The SLM Approach addressed the following problems: The main focus was research on the productivity and stress-resistance (e.g. droughts) of different varieties of fruit-trees and vines under different climatic conditions. Another important objective is the elaboration of efficient terrace technology against erosion.There were also particular interests of political leaders such as vineyards for wine-production, a factor that is not important anymore in a country where the Islamic religion seems to be more important today than in Soviet times.

2.9 Conditions enabling or hindering implementation of the Technology/ Technologies applied under the Approach

legal framework (land tenure, land and water use rights)
  • enabling

The existing land ownership, land use rights / water rights greatly helped the approach implementation: Land belonged to the state in former USSR and the state initiated the project.

knowledge about SLM, access to technical support
  • hindering

Topography (very steep slopes) difficult for mechanical use and dangerous for tractor drivers.

Treatment through the SLM Approach: Terraces reduce slope and besides being a better wind-protection planting the trees diagonally to the main slope direction is a

3. Participation and roles of stakeholders involved

3.1 Stakeholders involved in the Approach and their roles

  • local land users/ local communities

Women are considered to be responsible for work in the household, even if they are sometimes the main field-workers today

  • SLM specialists/ agricultural advisers

by SLM specialists alone (top-down): Implementation and control of implementation. They are also encharged of research.

  • national government (planners, decision-makers)

According to national and Soviet agricultural policies, the orchard was designed and organised.

Decision to implement research station (Academy of Science)

No women are found in a leading position of this research station.

3.2 Involvement of local land users/ local communities in the different phases of the Approach
Involvement of local land users/ local communities Specify who was involved and describe activities
initiation/ motivation none
planning none
implementation passive Tractor-driver for terraces and field staff for tree-planting, land users' families for harvesting.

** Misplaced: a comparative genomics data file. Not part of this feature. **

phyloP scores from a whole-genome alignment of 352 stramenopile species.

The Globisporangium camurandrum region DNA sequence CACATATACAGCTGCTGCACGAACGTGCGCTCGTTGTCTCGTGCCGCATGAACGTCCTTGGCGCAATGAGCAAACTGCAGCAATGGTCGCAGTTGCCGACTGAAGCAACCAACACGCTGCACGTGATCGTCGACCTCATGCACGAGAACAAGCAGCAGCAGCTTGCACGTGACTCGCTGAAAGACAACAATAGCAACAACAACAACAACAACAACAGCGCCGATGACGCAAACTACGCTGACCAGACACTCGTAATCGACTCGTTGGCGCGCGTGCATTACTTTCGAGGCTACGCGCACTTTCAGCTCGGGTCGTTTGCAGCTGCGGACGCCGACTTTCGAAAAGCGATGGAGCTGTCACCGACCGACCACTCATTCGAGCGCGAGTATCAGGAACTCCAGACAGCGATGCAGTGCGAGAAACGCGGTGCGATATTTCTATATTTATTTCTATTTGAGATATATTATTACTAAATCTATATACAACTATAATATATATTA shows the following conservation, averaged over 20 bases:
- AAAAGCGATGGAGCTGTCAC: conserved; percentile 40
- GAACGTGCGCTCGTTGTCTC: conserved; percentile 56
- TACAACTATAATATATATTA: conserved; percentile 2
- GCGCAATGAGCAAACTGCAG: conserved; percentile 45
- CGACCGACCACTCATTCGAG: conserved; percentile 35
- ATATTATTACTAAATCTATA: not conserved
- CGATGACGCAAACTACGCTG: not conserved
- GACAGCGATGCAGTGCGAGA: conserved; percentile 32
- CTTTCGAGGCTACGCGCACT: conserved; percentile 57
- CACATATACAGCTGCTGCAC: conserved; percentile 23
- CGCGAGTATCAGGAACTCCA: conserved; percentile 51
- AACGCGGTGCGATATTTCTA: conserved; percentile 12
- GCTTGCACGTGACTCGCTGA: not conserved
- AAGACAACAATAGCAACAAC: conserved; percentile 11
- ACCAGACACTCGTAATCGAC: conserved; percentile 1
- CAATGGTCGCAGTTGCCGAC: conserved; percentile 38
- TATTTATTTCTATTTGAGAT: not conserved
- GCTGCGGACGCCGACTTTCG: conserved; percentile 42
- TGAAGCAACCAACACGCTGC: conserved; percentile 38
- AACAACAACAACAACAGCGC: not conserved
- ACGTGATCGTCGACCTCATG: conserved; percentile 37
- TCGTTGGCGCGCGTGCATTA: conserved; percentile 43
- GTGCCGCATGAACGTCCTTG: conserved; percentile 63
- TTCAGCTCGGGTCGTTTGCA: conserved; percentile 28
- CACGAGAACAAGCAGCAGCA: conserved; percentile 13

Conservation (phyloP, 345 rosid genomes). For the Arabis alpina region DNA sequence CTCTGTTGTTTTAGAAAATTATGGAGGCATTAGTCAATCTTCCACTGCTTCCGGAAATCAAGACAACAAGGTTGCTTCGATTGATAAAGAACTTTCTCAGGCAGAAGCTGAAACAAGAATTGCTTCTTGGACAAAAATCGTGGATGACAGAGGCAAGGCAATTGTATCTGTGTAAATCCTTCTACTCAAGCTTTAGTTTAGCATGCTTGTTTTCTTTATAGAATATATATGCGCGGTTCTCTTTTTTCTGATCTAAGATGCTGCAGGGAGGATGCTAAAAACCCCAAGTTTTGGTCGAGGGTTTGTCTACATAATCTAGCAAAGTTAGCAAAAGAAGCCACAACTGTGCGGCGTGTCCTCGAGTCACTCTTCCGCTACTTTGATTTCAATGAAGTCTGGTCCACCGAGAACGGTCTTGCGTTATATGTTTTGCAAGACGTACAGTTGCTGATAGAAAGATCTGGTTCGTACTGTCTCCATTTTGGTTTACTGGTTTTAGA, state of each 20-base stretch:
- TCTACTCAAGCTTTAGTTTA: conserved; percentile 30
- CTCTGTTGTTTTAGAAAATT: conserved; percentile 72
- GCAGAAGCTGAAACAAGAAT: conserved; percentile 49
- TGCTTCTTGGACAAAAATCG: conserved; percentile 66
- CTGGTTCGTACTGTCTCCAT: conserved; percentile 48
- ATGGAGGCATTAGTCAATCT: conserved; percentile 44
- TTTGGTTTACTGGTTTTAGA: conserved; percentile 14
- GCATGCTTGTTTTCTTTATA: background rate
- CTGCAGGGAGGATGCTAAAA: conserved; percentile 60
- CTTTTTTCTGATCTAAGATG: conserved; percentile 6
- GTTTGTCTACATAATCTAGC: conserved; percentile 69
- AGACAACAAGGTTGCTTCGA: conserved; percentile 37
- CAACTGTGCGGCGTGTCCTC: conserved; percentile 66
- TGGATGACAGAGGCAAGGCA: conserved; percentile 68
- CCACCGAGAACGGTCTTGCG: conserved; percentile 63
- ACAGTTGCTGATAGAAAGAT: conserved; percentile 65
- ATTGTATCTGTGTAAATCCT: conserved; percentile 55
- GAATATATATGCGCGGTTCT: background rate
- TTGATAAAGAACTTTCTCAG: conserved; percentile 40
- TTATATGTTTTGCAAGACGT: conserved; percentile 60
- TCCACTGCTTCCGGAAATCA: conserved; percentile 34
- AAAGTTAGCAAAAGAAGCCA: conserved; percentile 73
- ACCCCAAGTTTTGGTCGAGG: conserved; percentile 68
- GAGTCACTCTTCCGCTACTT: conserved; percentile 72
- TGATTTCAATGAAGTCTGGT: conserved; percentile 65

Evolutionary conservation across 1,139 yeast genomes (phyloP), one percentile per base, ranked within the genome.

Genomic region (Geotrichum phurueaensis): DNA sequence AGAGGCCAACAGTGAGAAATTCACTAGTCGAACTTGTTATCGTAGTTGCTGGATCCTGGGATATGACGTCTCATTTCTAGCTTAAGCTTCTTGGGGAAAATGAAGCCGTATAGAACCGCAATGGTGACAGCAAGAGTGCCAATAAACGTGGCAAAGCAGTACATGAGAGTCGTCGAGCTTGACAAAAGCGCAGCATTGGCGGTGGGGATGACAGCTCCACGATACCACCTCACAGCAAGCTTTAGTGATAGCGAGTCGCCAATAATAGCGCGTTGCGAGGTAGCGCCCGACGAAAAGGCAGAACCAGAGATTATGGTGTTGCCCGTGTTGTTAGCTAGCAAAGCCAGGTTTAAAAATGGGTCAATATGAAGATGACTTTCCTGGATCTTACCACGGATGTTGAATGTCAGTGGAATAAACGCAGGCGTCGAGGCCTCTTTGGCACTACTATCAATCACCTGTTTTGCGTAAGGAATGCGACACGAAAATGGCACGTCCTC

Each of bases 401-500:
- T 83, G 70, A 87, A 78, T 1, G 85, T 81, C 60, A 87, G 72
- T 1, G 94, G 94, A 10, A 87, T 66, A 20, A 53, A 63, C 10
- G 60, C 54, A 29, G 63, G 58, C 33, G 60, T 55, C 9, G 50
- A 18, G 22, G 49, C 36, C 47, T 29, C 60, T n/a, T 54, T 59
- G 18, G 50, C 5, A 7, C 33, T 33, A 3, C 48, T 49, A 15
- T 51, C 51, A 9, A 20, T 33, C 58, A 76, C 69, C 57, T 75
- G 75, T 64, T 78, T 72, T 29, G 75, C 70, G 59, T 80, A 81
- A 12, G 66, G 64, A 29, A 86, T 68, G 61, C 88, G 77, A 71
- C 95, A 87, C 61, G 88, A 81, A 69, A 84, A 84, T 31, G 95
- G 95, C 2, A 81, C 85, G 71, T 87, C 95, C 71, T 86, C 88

monitoring/ evaluation none
Research none

3.4 Decision-making on the selection of SLM Technology/ Technologies

Specify who decided on the selection of the Technology/ Technologies to be implemented:
  • SLM specialists alone

Different experts are the decision-makers, depending on the problem (e.g. type of fruits). This has stayed till today.

Decisions on the method of implementing the SLM Technology were made by by SLM specialists alone (top-down)

4. Technical support, capacity building, and knowledge management

4.1 Capacity building/ training

Was training provided to land users/ other stakeholders?


Specify who was trained:
  • land users
  • field staff/ advisers
Form of training:
  • demonstration areas
Subjects covered:

For land users it is interesting to learn specific technologies in fruit-production, e.g. how walnut saplings are maintained. For field staff it is interesting to learn from specialists how something is explained to different participants (young, old).

4.2 Advisory service

Do land users have access to an advisory service?


4.3 Institution strengthening (organizational development)

Have institutions been established or strengthened through the Approach?
  • no

4.4 Monitoring and evaluation

Is monitoring and evaluation part of the Approach?



bio-physical aspects were regular monitored by project staff through observations; indicators: Stress-resistance, depending on climate

economic / production aspects were regular monitored by project staff through measurements; indicators: Fruit harvest per tree.

There were few changes in the Technology as a result of monitoring and evaluation: With reduced crop harvests, partly due to lacking irrigation and partly to tall trees, cropping was stopped. Instead haymaking was focused.

5. Financing and external material support

5.1 Annual budget for the SLM component of the Approach

Comments (e.g. main sources of funding/ major donors):

Approach costs were met by the following donors: government (In the past government paid): 100.0%

5.2 Financial/ material support provided to land users

Did land users receive financial/ material support for implementing the Technology/ Technologies?